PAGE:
Serum prohepcidin levels decrease after both H. pylori eradication and oral iron administration, with improvement in IDA. Serum concentration of prohepcidin is related to the anemia status, rather than to the current status of H. pylori infection, in IDA patients.
PMCID: PMC2880694  PMID: 20526394
Prohepcidin; Anemia, iron-deficiency; Helicobacter pylori
13.  Serum Pro-hepcidin Could Reflect Disease Activity in Patients with Rheumatoid Arthritis 
Journal of Korean Medical Science  2010;25(3):348-352.
The aim of this study was to analyze the relationship between serum pro-hepcidin concentration and the anemia profiles of rheumatoid arthritis (RA) and to estimate the pro-hepcidin could reflect the disease activity of RA. RA disease activities were measured using Disease Activity Score 28 (DAS28), tender/swollen joint counts, erythrocyte sedimentation rate (ESR), and C-reactive protein (CRP). Anemia profiles such as hemoglobin, iron, total iron binding capacity (TIBC), ferritin, and transferrin levels were measured. Serum concentration of pro-hepcidin, the prohormone of hepcidin, was measured using enzyme-linked immunosorbent assay (ELISA). Mean concentration of serum pro-hepcidin was 237.6±67.9 ng/mL in 40 RA patients. The pro-hepcidin concentration was correlated with rheumatoid factor, CRP, ESR, and DAS28. There was a significant correlation between pro-hepcidin with tumor necrosis factor (TNF)-α, interleukin (IL)-1β, and IL-6. The pro-hepcidin concentration was significantly higher in the patients with active RA (DAS28>5.1) than those with inactive to moderate RA (DAS28≤5.1). However, the pro-hepcidin concentration did not correlate with the anemia profiles except hemoglobin level. There was no difference of pro-hepcidin concentration between the patients with anemia of chronic disease and those without. In conclusion, serum concentration of pro-hepcidin reflects the disease activity, regardless of the anemia states in RA patients, thus it may be another potential marker for disease activity of RA.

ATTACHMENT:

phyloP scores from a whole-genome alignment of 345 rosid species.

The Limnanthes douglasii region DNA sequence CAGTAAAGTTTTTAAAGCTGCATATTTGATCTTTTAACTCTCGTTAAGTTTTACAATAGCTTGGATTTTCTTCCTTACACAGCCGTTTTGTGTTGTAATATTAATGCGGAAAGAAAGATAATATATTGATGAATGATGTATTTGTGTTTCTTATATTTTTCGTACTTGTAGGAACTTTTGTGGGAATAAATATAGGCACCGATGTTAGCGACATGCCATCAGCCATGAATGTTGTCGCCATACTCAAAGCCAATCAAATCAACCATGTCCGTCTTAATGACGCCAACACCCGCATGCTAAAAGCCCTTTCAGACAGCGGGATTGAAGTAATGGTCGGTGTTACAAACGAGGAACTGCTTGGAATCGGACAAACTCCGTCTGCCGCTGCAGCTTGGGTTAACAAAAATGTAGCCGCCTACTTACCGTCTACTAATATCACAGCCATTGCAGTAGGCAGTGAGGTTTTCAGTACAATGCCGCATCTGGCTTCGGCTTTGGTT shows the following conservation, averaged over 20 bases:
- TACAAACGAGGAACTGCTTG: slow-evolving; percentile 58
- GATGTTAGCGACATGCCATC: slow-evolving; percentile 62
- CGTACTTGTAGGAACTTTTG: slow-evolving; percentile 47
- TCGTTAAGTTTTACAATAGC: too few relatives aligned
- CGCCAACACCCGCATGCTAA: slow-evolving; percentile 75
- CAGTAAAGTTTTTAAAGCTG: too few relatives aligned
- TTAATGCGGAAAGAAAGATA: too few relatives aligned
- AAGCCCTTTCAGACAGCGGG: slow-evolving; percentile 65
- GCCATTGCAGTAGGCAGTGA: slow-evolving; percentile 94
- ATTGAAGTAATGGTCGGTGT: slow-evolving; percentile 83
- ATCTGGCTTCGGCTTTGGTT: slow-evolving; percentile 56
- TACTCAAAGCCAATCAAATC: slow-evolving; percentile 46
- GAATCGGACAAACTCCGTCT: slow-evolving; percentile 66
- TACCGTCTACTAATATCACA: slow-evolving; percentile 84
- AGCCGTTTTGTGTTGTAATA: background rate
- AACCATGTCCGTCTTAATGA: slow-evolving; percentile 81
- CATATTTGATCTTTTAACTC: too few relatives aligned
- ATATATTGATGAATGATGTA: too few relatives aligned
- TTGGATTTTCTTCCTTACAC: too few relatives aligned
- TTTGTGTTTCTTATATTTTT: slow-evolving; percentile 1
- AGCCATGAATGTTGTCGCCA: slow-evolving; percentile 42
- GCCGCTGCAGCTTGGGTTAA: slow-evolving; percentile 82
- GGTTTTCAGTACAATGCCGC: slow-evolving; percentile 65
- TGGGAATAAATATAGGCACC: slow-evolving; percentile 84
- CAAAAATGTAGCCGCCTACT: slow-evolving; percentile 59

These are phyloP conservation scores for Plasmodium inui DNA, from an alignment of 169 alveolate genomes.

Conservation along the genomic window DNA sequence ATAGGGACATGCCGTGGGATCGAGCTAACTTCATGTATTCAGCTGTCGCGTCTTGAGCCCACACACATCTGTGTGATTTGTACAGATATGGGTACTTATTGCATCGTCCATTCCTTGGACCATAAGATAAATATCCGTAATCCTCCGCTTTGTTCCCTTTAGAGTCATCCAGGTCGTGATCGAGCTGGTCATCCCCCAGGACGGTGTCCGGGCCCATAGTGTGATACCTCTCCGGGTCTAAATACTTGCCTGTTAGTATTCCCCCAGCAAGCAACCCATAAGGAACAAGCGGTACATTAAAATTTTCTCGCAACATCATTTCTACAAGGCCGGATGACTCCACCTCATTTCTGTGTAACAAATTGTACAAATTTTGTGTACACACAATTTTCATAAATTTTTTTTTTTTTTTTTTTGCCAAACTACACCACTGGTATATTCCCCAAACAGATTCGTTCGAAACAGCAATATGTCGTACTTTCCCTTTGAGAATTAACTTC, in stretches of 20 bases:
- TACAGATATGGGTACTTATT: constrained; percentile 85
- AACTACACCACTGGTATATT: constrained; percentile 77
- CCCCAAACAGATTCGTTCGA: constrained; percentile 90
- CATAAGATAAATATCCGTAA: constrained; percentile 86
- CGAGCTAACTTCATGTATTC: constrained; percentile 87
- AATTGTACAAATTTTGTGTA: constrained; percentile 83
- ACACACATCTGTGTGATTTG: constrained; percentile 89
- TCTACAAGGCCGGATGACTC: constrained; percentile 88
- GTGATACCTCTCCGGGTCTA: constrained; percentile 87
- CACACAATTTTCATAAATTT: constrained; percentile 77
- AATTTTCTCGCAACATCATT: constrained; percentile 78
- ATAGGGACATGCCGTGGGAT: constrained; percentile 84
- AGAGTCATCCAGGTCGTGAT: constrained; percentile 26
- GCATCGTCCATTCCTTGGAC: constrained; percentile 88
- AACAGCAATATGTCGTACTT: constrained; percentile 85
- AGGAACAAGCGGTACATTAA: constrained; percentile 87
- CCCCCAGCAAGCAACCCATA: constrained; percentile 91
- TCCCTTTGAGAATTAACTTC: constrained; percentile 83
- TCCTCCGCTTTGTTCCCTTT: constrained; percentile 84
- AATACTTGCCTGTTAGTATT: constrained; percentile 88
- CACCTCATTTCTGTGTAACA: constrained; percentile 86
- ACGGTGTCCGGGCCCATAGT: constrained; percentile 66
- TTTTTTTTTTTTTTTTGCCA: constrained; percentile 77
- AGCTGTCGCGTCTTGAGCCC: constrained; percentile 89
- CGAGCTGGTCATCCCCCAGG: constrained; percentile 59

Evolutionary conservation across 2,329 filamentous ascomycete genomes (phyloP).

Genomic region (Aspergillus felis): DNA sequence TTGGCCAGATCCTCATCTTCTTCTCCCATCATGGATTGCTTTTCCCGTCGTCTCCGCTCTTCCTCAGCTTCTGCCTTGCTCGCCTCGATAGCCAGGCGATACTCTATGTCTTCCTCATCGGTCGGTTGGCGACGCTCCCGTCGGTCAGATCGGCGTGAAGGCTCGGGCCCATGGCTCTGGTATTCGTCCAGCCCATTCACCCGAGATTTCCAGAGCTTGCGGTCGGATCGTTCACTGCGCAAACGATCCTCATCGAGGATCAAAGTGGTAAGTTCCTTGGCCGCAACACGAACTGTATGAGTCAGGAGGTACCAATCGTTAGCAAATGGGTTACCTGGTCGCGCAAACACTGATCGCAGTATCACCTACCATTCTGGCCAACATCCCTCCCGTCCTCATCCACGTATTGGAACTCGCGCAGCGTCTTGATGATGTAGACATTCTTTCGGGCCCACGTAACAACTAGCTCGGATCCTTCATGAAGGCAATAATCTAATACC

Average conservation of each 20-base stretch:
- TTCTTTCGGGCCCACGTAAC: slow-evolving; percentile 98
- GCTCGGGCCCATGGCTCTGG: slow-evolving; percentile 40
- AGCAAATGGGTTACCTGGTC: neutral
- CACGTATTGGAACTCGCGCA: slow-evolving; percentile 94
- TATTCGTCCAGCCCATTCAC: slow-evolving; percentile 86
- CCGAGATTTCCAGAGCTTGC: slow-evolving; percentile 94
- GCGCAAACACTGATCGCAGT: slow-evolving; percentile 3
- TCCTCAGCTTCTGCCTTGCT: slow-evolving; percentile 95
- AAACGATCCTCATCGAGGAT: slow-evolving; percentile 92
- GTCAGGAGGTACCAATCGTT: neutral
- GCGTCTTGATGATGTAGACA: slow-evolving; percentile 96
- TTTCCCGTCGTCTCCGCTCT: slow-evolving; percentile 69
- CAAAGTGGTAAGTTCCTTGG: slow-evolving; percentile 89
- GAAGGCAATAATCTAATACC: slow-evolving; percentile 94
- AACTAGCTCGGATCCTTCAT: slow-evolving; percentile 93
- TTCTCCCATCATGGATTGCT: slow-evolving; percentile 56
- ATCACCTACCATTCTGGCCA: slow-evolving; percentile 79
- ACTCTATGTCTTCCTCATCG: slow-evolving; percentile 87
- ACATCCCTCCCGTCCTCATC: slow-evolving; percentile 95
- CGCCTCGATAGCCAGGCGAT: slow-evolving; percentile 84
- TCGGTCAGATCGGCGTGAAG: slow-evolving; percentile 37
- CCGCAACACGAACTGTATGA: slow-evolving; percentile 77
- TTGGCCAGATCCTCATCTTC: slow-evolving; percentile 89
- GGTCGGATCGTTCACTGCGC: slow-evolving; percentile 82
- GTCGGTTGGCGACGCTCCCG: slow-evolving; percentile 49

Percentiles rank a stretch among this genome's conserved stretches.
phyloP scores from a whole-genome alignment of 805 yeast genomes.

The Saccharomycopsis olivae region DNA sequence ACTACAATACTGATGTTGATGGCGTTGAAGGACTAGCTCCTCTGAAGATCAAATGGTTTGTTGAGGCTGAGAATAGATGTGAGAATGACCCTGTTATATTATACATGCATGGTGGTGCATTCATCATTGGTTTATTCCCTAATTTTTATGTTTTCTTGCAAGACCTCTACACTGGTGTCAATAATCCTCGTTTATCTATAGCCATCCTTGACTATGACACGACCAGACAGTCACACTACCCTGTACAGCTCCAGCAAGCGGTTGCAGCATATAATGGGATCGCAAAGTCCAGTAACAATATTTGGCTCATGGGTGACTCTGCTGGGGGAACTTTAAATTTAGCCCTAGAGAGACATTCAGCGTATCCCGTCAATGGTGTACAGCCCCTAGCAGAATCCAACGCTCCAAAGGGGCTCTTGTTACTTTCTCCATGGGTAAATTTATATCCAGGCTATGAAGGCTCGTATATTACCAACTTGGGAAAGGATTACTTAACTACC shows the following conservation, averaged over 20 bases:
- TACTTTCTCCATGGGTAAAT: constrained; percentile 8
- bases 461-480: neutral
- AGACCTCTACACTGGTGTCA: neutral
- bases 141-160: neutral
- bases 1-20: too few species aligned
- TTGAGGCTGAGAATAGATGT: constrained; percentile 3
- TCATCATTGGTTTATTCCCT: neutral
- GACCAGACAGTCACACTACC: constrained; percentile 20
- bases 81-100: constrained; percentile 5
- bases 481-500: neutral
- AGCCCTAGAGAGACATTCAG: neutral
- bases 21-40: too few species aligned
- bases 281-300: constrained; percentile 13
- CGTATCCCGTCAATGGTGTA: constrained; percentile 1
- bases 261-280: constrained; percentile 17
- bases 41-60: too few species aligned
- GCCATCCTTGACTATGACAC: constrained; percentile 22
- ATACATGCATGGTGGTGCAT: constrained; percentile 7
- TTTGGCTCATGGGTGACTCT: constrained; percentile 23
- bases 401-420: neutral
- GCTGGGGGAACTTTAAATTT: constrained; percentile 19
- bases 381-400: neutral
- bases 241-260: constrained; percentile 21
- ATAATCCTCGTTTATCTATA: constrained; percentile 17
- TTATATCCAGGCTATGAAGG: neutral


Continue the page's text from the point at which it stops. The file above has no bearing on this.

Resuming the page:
PMCID: PMC2826733  PMID: 20191031
Arthritis, Rheumatoid; Anemia; Hepcidin; Prohepcidin

Results 1-13 (13)